Tuesday, October 12, 2010
TALKING WITH HIGH-TECH STUDENTS IN THE CITY OF TRAGEDY
The man in the photo above was living 7 kilometers away from the Union Carbide pesticide factory in Bhopal, India on June 3, 1984 when at midnight a leak released deadly toxic gases into the air that drifted with the winds. The immediate human death toll was around 3,000 as 36 of the 56 municipal wards of Bhopal were impacted (approximately 600,000 of the nearly 900,000 people in the city have suffered various internal injuries). Today this man's face is scared and he, like many others, suffer injuries for which that have never been adequately compensated. To date he has only received $1,000 from Union Carbide.
Retired Army Colonel N. P. Dixit who hosted us throughout this very busy day in Bhopal took us inside the now abandoned Union Carbide plant. Dixit was in charge of the Army unit that loaded thousands of dead bodies into trucks right after the accident. Col. Dixit had to get a permit in order for us to get inside the still guarded but decaying plant.
A court case against Union Carbide on behalf of the victims is still pending. After 25 years of suffering and waiting, the victims, who have organized themselves to fight for proper compensation and treatment, are frustrated and angry at Union Carbide and the U.S. government.
To date the corporation has never apologized to the people of Bhopal despite the strong evidence that the tragic accident was caused by poor maintenance of the facility by the company.
The day began when Rao and I got off the train just after 6:00 am when it arrived in Bhopal. I slept for maybe two hours during the long bumpy all-night train ride from Nagpur. We were met at the station by several students from the National Institute of Technology (NIT) and were taken to the college guesthouse where we had breakfast and a chance for a shower. Soon after we finished eating Col. Dixit appeared with a small entourage and took us on a frenzied half-hour car ride through crowded and chaotic streets to a college on the outskirts of the city. When we arrived at the Bansal College of Technology we were immediately taken to a large meeting room filled with 200 students. After the usual formalities and introductions I spoke to the students about the space work of the Global Network and answered their good questions.
After the talk a group of about ten professors and administrators from the college gathered along with our party for a half-hour discussion about the possibility of the college hosting a future Global Network space organizing conference. They were extremely interested in doing so and Rao promised to follow-up with them in the near future.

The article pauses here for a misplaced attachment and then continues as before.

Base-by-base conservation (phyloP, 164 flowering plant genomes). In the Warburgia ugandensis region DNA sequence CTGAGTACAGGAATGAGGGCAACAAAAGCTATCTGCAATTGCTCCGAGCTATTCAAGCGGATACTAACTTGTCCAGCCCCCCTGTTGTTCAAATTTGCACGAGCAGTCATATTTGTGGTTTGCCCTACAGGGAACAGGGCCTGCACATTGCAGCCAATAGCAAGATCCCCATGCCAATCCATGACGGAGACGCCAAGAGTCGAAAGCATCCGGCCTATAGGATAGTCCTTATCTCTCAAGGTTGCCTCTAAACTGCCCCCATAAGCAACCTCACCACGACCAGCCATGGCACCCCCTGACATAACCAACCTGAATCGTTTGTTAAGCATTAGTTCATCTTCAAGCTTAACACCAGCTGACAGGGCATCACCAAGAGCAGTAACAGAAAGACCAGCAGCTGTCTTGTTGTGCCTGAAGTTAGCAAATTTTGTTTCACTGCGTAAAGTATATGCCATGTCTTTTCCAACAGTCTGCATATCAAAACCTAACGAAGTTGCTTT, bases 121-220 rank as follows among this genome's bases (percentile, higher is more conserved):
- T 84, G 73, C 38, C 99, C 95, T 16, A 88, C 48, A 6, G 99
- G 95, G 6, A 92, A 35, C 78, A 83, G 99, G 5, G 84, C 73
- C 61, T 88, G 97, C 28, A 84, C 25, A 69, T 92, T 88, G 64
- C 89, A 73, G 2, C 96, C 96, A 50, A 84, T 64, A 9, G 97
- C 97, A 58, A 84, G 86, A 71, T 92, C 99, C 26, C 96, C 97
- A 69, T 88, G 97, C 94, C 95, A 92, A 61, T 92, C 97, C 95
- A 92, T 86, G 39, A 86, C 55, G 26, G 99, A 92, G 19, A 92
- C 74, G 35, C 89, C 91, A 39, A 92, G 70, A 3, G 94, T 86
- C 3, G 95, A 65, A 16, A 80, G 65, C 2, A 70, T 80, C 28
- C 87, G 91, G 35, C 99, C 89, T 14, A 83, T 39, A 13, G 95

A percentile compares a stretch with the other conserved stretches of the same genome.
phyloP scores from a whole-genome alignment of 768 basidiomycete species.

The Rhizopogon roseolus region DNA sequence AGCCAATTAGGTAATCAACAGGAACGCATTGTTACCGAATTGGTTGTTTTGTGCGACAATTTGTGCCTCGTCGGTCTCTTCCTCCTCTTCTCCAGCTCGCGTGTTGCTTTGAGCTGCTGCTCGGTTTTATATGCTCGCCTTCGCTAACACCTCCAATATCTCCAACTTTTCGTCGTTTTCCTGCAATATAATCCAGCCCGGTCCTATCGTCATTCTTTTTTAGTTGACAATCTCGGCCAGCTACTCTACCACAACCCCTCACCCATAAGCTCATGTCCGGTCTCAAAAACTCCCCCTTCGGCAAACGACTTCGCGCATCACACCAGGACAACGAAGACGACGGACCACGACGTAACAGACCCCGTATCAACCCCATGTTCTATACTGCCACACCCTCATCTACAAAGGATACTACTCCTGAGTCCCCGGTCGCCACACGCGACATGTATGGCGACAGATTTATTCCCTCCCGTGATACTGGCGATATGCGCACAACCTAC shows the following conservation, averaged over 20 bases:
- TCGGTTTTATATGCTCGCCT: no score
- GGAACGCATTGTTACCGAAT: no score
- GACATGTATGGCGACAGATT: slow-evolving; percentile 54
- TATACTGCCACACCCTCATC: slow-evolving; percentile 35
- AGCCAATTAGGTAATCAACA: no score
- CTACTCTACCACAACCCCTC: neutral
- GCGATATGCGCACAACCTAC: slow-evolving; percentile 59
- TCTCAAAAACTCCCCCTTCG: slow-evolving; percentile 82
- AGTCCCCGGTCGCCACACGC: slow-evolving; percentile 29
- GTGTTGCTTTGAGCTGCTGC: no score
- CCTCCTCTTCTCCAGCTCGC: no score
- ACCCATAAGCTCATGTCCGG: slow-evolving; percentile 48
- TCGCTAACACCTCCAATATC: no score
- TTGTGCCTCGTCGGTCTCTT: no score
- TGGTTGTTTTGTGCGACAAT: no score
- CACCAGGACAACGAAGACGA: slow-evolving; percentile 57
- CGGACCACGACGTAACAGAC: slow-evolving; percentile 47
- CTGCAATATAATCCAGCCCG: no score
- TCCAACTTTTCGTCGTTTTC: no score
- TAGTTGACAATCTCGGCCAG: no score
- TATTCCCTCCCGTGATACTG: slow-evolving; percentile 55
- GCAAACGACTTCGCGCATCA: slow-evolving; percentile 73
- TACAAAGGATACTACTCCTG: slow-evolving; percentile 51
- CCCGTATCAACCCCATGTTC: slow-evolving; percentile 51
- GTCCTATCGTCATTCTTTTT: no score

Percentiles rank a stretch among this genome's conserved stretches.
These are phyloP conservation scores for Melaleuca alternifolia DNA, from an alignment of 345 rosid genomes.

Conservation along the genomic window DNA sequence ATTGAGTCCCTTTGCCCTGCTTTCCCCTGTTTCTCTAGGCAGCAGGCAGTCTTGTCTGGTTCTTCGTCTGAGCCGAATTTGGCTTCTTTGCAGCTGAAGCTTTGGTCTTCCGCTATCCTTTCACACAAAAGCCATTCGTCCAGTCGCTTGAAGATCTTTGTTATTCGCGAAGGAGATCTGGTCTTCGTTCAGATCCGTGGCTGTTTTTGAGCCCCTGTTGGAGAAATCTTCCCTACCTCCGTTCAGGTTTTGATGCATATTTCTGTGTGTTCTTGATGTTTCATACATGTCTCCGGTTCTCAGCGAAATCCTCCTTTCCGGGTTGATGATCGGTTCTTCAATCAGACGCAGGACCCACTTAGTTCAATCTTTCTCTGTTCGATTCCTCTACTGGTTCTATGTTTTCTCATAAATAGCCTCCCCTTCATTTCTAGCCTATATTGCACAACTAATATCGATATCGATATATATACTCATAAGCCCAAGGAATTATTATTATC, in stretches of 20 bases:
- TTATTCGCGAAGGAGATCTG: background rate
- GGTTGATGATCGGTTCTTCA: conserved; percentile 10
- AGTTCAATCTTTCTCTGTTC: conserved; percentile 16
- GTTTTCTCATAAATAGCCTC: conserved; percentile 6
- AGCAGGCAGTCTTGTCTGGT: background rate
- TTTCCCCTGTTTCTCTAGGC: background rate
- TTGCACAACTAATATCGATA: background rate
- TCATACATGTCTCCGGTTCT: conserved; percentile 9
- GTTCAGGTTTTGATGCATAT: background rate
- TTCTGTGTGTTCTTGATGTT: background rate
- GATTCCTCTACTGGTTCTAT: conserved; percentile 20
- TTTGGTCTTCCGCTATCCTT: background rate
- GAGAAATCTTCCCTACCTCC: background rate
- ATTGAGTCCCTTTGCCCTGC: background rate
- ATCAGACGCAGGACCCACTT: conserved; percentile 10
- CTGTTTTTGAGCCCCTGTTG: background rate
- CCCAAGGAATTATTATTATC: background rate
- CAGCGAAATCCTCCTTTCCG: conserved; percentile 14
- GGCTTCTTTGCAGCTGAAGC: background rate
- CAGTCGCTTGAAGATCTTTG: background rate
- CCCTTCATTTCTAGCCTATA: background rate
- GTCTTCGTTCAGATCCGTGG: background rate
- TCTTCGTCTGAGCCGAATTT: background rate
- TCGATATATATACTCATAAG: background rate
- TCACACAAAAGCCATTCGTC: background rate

When we left we raced back to the NIT where I again spoke to over 200 students being trained in high technology. Local newspapers covered the talk and I was later told that the TV station that filmed part of my speech was from a national network. Following a very lively question session several students approached Rao and told him they wanted to help the Global Network raise consciousness about space warfare issues in their country.
This was my appeal to the students at both colleges. We need your help if we are to prevent the arms race from moving into space. How can the people in a "democratic" society like the U.S. or India participate in a debate about whether their taxes should be used to build space weapons technology if they don't have a clue about the issue? We need students, especially those at technical colleges, to help us teach the public about the space issue.
In discussions following the talk at the NIT the professors and administrators expressed interest in also hosing a future Global Network space conference at their institution (which I was told is the 2nd leading technology institute in the country.) Col. Dixit, who showed great interest and support for the idea of the Global Network conference, pushed both colleges to commit to offering their facilities. His suggestion was that over the course of a weekend, conference events could be scheduled one day at one of the colleges and then on the second day at the other. That way more students and faculty could be involved.
This busy day also included a sit-down interview with a reported at The Hindustan newspaper and then a half-hour meeting with the state cabinet minister who represents Bhopal. This meeting with the conservative (BJP) party member did not bear much fruit as he kept saying he agreed with us about the need to keep space for peace but then on the other hand maintained that if the Indian military said they needed space weapons to deal with China or Pakistan then they should have them, as well as any other military hardware the U.S. could sell them. India is not an aggressive nation he maintained, these weapons would be used to maintain the peace.
Of course that is always the sentiment of those who seek greater funding for miliarization. Since I have been in India I've heard much talk about their hopes to become a "Superpower" and some view the development of anti-satellite (ASAT) weapons as one key ingredient in the stew that would make it possible for India to join the club of mega-warrior states.
I am writing this on the train again as we continue our journey north. We boarded the train at 8:00 pm and will arrive in Agra at 4:45 am. If I am lucky I will get an hour or so of sleep. But listening to the hyperactive five year old in the bunk below me gives me little confidence I will be lucky tonight.
Yes I am just a bit grumpy…..but I will get over it soon enough.